How to Keep the Days From Blurring Together

Health Information Lifestyle


Welcome. It’s Wednesday, Sept. 1, 2021, and as I’m writing this, it’s 71 degrees and raining here in New York City.

Jennifer Just, a reader from Woodbridge, Conn., begins her days by noting the day of the week, date and weather at the top of a scrap paper, then proceeds to fill in everything she plans to do with her time, hour by hour, including chores and errands. This tiny routine helps give her days structure.

I appreciate this kind of routine, as a means of giving some form to an otherwise indistinct span of time. It was just about a year ago that I suggested keeping a log book, a low-effort diary in which you jot down a few notes — no detail too mundane — about what happened that day. And so many readers did: Check out some entries here. (Are you still keeping a log book? Let me know how it’s going.)

A couple of weeks ago I asked how you’re keeping one day from blurring into the next. Here are some more responses, edited for length and clarity.

  • “Keep the days from blurring? That’s a joke. But after a year and a half I’ve learned to look for the clues. If our street is lined with trash containers, it’s Monday. If all the lawn services are about, it’s Thursday or Friday. I can’t count the number of days I’ve ‘lost’ during this thing.” —Andrea Miller, Michigan

  • “Most of the time I do not remember what day of the week it is. And it’s often catastrophic when I take the day as a Monday and relax, when actually the day is Friday and I should be teaching a class of kids. Therefore I have assigned different days to different nighttime activities, which I, without fail, repeat every week. For example, every Thursday I sit to check the week’s homework so that I can take it up with the kids on Friday during their class. While Friday nights are Netflix nights, Mondays are reserved for book reading and journaling and Wednesdays are set aside for crime and detective podcasts.” —Hritam Mukherjee, Kolkata, India

  • “I try to stop the blur from one day to the next by changing my bike ride each time I go out. Last Sunday morning I came across a field near my house that I didn’t know existed.” —Glen C. Greenwood, Toronto

  • “I realized this week that my daily existence has become a merge of two movies: ‘Groundhog Day’ and ‘The Shining.’ I am avoiding alarm clock radios and sharp objects.” —Patty Bell, Dahlonega, Ga.

  • “Different rooms have different tasks or activities associated with them. When I start to feel like they are blending together again I will rearrange items and furniture to create new-feeling spaces.” —Rella Madeline Arena, Atlanta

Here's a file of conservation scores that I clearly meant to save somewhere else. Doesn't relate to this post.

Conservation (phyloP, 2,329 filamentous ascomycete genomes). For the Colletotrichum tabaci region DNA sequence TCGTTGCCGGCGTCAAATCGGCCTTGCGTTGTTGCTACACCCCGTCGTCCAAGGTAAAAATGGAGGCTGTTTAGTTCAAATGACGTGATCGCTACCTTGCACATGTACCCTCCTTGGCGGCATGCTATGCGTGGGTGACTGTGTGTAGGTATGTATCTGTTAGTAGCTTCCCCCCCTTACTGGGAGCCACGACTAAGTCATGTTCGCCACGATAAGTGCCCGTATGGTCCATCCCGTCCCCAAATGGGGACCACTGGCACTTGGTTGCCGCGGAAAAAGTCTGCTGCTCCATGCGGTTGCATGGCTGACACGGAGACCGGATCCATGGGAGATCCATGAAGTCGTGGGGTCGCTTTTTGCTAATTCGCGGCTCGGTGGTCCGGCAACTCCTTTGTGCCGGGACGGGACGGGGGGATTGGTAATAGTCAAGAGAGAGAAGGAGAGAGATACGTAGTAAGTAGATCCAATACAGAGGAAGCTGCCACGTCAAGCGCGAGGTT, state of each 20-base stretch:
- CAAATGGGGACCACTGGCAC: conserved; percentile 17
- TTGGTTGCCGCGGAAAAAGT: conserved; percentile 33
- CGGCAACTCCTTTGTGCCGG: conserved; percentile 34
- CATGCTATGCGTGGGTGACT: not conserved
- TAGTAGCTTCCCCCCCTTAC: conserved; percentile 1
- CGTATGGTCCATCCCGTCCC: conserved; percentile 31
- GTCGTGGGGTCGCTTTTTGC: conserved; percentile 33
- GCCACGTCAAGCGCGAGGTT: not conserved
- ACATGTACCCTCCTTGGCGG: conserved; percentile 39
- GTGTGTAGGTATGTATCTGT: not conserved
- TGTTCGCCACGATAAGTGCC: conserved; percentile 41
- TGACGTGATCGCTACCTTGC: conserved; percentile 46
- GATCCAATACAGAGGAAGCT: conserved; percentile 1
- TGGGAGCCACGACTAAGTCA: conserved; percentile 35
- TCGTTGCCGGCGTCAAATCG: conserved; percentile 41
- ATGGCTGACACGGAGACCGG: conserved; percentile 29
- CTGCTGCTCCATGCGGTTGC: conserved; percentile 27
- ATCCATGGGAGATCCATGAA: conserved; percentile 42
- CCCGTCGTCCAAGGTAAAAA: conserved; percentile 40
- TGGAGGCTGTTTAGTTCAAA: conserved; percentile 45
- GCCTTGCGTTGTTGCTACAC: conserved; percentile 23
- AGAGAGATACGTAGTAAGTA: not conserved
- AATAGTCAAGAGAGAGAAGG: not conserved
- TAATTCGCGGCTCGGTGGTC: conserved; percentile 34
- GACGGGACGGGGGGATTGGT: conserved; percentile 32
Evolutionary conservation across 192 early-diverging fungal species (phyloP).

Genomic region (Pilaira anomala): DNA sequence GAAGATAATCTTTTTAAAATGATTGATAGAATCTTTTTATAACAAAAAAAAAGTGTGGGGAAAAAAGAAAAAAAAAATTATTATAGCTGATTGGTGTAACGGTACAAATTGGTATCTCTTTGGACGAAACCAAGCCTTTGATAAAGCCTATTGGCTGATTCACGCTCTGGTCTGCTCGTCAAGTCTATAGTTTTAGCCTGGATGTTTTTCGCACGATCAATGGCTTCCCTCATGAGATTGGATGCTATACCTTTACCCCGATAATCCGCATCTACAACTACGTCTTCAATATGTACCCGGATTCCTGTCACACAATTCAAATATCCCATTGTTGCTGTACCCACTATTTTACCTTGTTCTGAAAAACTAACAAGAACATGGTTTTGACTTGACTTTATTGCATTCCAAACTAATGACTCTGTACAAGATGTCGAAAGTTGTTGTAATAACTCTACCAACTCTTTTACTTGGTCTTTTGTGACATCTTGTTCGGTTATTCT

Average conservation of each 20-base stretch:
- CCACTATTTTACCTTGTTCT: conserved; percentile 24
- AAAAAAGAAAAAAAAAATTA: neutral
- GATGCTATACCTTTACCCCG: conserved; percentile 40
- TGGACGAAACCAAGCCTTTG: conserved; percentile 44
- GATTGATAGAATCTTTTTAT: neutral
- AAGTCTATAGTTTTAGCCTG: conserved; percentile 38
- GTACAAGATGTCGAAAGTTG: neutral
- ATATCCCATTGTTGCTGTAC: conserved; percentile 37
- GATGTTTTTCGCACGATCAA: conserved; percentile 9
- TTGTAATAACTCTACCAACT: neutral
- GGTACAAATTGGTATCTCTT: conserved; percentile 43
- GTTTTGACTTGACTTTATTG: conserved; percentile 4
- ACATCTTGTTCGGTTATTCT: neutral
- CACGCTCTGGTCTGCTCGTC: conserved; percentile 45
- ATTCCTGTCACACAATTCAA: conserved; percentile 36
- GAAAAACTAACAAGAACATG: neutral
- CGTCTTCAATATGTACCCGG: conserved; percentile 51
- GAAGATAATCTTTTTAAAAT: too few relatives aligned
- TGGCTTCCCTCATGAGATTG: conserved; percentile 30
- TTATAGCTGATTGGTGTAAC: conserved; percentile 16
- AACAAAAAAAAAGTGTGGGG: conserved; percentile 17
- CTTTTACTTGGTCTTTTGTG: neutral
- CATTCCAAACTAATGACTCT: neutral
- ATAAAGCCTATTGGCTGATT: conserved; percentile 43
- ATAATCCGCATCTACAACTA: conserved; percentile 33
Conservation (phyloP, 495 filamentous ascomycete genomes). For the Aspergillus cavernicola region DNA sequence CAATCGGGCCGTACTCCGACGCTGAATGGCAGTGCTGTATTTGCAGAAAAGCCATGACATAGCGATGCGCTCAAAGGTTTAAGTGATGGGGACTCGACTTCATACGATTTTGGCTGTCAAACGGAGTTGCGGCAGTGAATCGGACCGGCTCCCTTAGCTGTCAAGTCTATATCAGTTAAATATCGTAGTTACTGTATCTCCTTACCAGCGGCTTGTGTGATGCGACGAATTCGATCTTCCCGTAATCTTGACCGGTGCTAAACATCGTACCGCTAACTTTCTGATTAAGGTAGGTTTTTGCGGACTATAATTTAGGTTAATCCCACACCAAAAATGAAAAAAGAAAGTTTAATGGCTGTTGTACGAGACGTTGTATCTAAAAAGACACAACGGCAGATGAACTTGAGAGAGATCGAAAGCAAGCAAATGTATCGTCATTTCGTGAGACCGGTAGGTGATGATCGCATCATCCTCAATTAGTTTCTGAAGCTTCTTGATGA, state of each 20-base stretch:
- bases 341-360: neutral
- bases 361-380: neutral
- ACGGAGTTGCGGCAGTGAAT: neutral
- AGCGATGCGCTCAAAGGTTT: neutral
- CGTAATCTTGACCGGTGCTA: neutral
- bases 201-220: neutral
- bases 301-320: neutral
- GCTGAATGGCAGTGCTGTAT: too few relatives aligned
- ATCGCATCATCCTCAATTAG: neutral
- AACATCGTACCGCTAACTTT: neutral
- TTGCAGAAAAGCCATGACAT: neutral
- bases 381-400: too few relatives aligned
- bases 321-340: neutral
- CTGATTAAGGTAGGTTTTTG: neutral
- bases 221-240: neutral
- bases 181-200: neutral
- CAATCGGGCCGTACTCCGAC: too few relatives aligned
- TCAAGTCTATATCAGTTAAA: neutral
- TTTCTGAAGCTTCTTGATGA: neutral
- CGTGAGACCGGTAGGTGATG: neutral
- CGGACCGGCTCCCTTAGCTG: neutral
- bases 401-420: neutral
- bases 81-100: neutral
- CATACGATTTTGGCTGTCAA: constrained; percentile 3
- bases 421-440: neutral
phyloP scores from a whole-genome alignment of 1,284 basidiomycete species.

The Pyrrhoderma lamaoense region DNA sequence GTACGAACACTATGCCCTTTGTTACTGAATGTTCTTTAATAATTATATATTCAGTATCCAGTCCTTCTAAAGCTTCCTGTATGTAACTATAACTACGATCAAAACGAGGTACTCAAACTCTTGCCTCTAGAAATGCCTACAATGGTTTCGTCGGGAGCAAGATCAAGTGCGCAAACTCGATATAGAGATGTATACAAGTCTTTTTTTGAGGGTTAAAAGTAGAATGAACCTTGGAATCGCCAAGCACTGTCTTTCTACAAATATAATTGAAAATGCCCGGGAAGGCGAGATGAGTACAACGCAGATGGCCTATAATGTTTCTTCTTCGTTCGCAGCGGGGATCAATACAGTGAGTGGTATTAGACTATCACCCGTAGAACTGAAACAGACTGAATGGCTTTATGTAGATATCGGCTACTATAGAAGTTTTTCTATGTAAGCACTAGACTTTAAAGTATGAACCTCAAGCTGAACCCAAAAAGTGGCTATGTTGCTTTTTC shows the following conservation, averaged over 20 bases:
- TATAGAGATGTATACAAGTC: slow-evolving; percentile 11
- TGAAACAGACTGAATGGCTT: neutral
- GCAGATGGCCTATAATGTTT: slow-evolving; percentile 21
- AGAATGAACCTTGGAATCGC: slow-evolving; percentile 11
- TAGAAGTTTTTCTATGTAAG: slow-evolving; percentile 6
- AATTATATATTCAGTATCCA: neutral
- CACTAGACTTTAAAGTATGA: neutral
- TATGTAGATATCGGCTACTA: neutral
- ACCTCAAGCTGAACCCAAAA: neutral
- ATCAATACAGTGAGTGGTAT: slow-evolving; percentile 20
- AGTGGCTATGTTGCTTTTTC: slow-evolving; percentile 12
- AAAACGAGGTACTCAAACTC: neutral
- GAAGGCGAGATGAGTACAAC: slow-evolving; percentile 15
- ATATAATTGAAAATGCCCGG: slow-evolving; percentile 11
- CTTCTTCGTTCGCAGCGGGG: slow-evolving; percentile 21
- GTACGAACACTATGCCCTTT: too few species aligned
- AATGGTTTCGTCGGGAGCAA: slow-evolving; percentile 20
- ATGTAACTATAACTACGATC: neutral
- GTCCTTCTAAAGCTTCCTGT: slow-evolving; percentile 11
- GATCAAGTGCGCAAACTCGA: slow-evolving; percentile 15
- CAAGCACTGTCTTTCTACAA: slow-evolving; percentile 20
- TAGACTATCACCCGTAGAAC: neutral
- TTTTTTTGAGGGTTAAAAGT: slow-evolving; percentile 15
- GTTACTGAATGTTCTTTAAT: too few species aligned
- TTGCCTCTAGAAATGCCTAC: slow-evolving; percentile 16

• “Being at home most of the time, I have discovered that I can program tasks to the delightful sound of the church bells in my neighborhood. Five times a day the lovely ringing reminds me to carry out basic daily routines (such as meals, paperwork and passive entertainment) within a self-developed schedule that is amazingly reassuring. Who was to tell me that I had such a pleasant resource at hand!” —Jacqueline Biscombe, San Juan, P.R.


Our reams of fretting essays about how much the kids love phones tend to ignore who gave them phones in the first place. We are like parents who left the liquor cabinet unlocked and are shocked to come home and smell the children’s breath — except we’re making money, so maybe we are more like those 18th-century Britons who shipped opium to China.

From “How Far Can You Go to Resist Being the Subject of a Viral Video?” by Dan Brooks.

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How are you leading a full and cultured life, at home and away? What are you watching, reading, listening to or cooking? Write to us: athome@nytimes.com. Be sure to include your full name and location and we might feature your response in a future newsletter. We’re At Home and Away. We’ll read every letter sent. More ideas for passing the time appear below. See you on Friday.

https://www.nytimes.com/2021/09/01/at-home/newsletter.html, GO TO SAUBIO DIGITAL FOR MORE ANSWERS AND INFORMATION ON ANY TOPIC

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